• A detailed review of the overall landscape of companies offering in silico drug discovery services for large molecules, including information on year of establishment, company size, location of headquarters, type of business model used (contract service providers (CROs), software / technology providers, consulting service providers and training service providers), number of drug discovery step(s) for which the company offers services involving the use of in silico approaches (target identification, target validation, hit generation, hit-to-lead and lead optimization), type of large molecules(s) handled (antibodies (monoclonal antibodies, bispecific antibodies, polyclonal antibodies, antibody drug conjugates (ADCs), antibody fragments, single domain antibodies, antisense antibodies and others), proteins (fusion proteins, protein fragments, enzymes and hormones), peptides, cell therapies, gene therapies, vectors and nucleic acids), type of in silico approach used (structure-based drug design (SBDD), fragment-based drug design (FBDD), target-based drug design (TBDD), ligand-based drug design (LBDD) and interface-based drug design (IBDD)), type of in silico service(s) offered (virtual screening, molecular docking, molecular modeling, scaffold hopping and 8+ services), and type of clientele served (pharmaceutical / biotechnology companies and academic / research institutes).
• Insights on contemporary market trends, depicted using four schematic representations, which include [A] a logo landscape of the industry players engaged in this domain, distributed based on the basis of location of their company size (small (1-50 employees), mid-sized (51-200 employees) and large (>200 employees)) and respective headquarters, [B] a tree map representation of in silico service providers, featuring a distribution of stakeholders on the basis of the company size and drug discovery steps, [C] a world map representation, highlighting the key hubs with respect to outsourcing activity within this domain, and [D] an insightful grid analysis, presenting the distribution of companies based on the type of large molecule, in silico approach used and type of clientele.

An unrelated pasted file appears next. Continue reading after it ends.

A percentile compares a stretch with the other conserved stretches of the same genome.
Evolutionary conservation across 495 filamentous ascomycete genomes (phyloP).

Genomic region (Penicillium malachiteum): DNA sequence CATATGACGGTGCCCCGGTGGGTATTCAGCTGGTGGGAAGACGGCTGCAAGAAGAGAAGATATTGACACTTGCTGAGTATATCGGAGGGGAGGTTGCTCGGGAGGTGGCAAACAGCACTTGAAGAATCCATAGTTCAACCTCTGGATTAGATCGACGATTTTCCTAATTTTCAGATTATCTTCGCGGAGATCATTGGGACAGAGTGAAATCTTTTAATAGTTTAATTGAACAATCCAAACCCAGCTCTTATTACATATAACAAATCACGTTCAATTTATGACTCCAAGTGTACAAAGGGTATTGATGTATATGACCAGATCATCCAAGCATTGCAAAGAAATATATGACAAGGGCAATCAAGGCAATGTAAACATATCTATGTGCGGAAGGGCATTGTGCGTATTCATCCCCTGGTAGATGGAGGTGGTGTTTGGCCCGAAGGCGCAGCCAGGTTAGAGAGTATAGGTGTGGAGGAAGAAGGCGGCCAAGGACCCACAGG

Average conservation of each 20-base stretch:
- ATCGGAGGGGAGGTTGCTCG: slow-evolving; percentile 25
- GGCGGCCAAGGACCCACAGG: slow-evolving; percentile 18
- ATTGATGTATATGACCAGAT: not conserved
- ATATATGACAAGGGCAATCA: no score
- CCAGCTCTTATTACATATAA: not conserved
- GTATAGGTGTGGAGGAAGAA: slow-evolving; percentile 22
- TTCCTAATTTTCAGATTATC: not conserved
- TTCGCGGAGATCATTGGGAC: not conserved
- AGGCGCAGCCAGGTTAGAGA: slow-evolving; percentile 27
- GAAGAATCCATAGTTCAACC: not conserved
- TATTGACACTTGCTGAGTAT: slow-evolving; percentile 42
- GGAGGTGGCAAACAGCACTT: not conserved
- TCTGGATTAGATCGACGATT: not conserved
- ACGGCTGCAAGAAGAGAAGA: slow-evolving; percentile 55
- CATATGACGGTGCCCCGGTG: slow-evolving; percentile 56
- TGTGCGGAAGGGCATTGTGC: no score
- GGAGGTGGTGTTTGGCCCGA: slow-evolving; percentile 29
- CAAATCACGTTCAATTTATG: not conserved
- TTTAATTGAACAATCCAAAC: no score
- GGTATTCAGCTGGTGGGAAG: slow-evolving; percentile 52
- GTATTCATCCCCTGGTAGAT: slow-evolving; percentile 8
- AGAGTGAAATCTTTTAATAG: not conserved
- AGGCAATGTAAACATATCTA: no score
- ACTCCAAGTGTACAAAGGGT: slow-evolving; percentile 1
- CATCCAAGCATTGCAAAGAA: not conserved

• Elaborate profiles of key industry players that offer a wide range of in silico drug discovery services, featuring a brief overview of the company (including details related to year of establishment, company size, location of headquarters and key members of the executive team), funding and investment information (if available), in silico-based service(s) portfolio) and an informed future outlook.
• A detailed peer group-based benchmarking analysis, comparing the involved players based on several relevant parameters, such as the experience of the company, number of drug discovery step(s), number of in silico service(s) offered, number of large molecule(s) for which the aforementioned services are offered and type of clientele.
• An insightful competitiveness analysis featuring a four-dimensional bubble chart, highlighting the key players in this domain on the basis of the strength of their respective service portfolios, taking into consideration the experience of a service provider, number of drug discovery services offered and number of large molecules, for which the aforementioned services are offered.
• A detailed analysis assessing the current opportunity within in silico drug discovery services market, comparing the number of pipeline products and current market size across different types of large molecules, and the availability and capabilities of affiliated in silico drug discovery service providers.